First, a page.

QUESTIONS & ANSWERS
WHAT YOU MIGHT LIKE TO KNOW
Neurosurgical diseases are rare, therefore unfamiliar and often very frightening for those affected. During a personal consultation, we will take sufficient time not only to give comprehensive and reliable advice, but also to answer all your questions. We have compiled some answers to FAQ about our special endoscopic and minimally invasive neurosurgical procedures.
Q: WHAT IS MINIMALLY INVASIVE NEUROSURGERY?
A:Minimal invasiveness is a basic principle of modern neurosurgery. It is about performing the surgery as successfully as possible, in the most gentle and safe way. The term describes a comprehensive treatment strategy whose primary goal is to offer individualised treatment, optimally tailored to each patient, for all neurosurgical diseases.
Q: HOW IS MINIMAL INVASIVENESS POSSIBLE IN NEUROSURGERY?
A:In neurosurgery, minimal invasiveness is achieved primarily by reducing the access-related trauma, in the form of individual and often very small cranial openings. This requires state-of-the-art techniques when planning and performing the surgical procedures. Using optimal radiological diagnostics, tiny details inside the skull can be displayed and operations can be realistically simulated and fine-tuned if necessary.
Q: WHAT IS KEYHOLE NEUROSURGERY?
A:Access to the brain and spine can be considerably reduced to the crucial area. Often, the cranial opening (craniotomy) will be no more than about 1.5 x 2 cm, hence the term “keyhole surgery”. It is about the size, rather than the shape of the craniotomy.
According to the keyhole principle, even through a very small opening (such as the keyhole in a door), more distant and significantly larger objects (such as the wall opposite the door and the objects placed there, such as a cabinet), can be seen completely. Of course, neurosurgery is not just about seeing an object, but also about removing it. This is also possible with such small access holes, but it does require appropriate experience and instruments.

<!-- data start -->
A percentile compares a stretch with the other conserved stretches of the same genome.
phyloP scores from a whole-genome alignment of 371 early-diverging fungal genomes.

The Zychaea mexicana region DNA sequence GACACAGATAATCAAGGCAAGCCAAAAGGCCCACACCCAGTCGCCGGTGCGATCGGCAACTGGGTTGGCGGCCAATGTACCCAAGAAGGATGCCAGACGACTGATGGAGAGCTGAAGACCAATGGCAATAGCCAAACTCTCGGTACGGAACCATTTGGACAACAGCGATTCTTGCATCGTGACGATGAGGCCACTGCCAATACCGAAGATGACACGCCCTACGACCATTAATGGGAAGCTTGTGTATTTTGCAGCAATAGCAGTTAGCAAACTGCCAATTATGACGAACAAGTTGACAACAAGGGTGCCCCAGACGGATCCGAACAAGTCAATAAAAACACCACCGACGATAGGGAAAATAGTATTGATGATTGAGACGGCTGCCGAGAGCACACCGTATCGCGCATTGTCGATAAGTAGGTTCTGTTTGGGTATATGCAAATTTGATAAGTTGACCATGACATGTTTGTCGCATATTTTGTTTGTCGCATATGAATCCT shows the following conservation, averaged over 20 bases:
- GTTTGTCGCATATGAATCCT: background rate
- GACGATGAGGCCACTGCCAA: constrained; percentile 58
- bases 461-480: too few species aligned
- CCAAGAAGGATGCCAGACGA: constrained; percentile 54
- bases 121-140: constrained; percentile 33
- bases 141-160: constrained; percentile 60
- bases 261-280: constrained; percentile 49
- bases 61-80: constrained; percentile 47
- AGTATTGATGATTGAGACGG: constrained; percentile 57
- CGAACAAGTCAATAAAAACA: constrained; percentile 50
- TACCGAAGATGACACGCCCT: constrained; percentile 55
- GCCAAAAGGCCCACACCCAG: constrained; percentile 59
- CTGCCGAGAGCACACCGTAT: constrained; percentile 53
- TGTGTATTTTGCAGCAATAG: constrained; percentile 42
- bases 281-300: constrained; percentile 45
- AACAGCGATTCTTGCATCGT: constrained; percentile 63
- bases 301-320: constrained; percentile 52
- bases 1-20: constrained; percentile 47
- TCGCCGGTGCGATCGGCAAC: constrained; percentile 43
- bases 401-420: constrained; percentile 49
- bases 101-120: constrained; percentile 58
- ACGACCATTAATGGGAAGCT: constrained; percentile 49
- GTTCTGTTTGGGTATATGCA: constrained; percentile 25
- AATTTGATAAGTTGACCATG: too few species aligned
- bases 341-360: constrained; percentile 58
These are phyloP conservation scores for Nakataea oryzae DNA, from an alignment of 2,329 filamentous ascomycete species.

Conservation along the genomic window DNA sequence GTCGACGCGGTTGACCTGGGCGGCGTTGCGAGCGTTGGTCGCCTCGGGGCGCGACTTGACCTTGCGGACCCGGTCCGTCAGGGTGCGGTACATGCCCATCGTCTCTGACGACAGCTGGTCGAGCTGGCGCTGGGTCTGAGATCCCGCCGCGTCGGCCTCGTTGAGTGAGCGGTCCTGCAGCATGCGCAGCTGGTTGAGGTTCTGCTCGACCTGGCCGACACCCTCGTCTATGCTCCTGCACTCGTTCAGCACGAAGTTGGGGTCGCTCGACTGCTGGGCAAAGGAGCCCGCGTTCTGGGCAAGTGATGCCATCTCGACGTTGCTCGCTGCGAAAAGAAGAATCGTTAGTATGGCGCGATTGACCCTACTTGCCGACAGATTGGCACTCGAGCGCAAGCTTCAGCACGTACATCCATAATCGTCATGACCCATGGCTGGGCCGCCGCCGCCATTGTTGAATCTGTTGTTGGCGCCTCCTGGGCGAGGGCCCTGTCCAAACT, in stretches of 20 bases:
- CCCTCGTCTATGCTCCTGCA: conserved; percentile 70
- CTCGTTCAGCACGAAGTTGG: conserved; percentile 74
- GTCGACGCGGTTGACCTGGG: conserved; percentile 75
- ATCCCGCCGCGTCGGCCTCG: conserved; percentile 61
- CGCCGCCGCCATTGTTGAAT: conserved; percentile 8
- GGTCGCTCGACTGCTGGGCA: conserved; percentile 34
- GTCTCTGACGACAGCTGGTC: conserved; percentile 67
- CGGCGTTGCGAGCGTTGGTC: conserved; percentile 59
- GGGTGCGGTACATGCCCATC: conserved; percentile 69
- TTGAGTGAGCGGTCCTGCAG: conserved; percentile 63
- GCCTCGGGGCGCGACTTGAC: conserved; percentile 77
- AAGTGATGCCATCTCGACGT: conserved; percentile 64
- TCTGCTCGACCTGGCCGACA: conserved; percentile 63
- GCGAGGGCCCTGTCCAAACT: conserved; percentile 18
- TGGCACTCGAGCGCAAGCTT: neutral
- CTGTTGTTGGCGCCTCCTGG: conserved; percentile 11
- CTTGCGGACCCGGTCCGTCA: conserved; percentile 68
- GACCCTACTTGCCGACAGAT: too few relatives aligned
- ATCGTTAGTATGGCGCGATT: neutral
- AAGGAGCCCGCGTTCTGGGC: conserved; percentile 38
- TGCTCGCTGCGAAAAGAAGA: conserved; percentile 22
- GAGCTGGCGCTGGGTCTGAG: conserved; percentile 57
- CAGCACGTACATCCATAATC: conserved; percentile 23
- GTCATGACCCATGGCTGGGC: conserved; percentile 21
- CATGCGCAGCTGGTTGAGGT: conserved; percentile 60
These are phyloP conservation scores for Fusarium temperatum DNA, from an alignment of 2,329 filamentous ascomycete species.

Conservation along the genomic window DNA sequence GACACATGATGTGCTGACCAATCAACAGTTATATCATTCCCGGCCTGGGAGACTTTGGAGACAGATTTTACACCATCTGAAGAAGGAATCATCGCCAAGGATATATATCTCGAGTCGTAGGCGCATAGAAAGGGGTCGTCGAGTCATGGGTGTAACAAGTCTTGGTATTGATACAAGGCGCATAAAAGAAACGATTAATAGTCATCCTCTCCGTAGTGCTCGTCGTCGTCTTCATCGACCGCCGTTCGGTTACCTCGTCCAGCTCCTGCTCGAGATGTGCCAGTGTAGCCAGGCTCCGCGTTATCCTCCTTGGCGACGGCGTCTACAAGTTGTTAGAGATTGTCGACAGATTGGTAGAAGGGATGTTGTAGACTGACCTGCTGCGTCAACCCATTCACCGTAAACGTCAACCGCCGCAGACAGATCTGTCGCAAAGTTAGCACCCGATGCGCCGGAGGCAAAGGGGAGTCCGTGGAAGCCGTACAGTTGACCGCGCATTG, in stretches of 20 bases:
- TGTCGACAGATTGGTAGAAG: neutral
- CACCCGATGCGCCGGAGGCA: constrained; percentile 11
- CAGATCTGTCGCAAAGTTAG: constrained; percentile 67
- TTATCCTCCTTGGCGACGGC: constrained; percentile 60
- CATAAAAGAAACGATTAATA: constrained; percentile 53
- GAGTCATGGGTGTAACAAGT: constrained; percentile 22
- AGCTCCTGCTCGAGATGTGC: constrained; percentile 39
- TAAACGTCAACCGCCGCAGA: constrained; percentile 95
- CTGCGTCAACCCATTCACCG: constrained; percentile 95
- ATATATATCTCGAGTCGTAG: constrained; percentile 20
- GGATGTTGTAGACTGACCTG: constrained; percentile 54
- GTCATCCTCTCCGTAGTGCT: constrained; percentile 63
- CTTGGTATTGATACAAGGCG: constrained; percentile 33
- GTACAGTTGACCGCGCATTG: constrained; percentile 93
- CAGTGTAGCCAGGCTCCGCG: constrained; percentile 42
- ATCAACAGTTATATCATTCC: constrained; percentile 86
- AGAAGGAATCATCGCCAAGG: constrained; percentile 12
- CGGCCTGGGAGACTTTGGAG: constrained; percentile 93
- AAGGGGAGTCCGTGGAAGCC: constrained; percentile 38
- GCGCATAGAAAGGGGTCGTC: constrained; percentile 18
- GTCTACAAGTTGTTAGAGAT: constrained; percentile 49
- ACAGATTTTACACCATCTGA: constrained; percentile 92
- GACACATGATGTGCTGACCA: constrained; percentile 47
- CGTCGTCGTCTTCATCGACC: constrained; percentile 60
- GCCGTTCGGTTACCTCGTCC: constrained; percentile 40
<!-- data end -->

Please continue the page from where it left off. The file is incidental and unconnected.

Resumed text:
Q: WHAT DOES ENDOSCOPIC NEUROSURGERY MEAN?
A:Endoscopes are special optic lenses used for viewing and illuminating deep lesions during neurosurgical operations. Often, procedures can even be performed using purely endoscopic techniques.
Q: WHEN AND WHY DO YOU USE INTRAOPERATIVE IMAGING?
A:Ultrasound, computer and magnetic resonance imaging and angiography are used for intraoperative imaging. In certain tumour operations, intraoperative magnetic resonance imaging (MRI) is helpful in controlling the extent or completeness of the resection during the operation. Complete tumour removal has been shown to prolong progression-free survival in the case of many brain and skull base tumours and is thus important in the treatment of these diseases.
Q: CAN MINIMALLY INVASIVE TECHNIQUES ALSO BE USED IN MY TREATMENT?
A:In principle, minimally invasive techniques can be used to treat any neurosurgical disease. An overview can be found in the section headed “Disease patterns”. You can contact us by phone or in person for individual information.
Q: WHO PAYS FOR A MINIMALLY INVASIVE PROCEDURE?
A:In general, the cost of a minimally invasive procedure is no different from the cost of conventional surgery. Hirslanden Zürich is a main hospital and is thus authorised to treat all patients, regardless of their insurance. As a rule, no additional costs are incurred for patients with OKP (obligatory insurance) or VVG (supplementary insurance).
For patients who are not insured in Zurich and who only have compulsory health insurance (OKP) in their canton of residence, there may be small cost differentials payable by the patient, but this will depend on the canton. Our Patient Management team will be happy to provide you with the relevant information before your procedure.
In the case of foreign patients with health insurance, the payment of treatment costs will need to be checked before admission to the Centre. Hirslanden International is at your disposal for this purpose.
For self-paying patients, we are happy to provide a reliable individual cost estimate.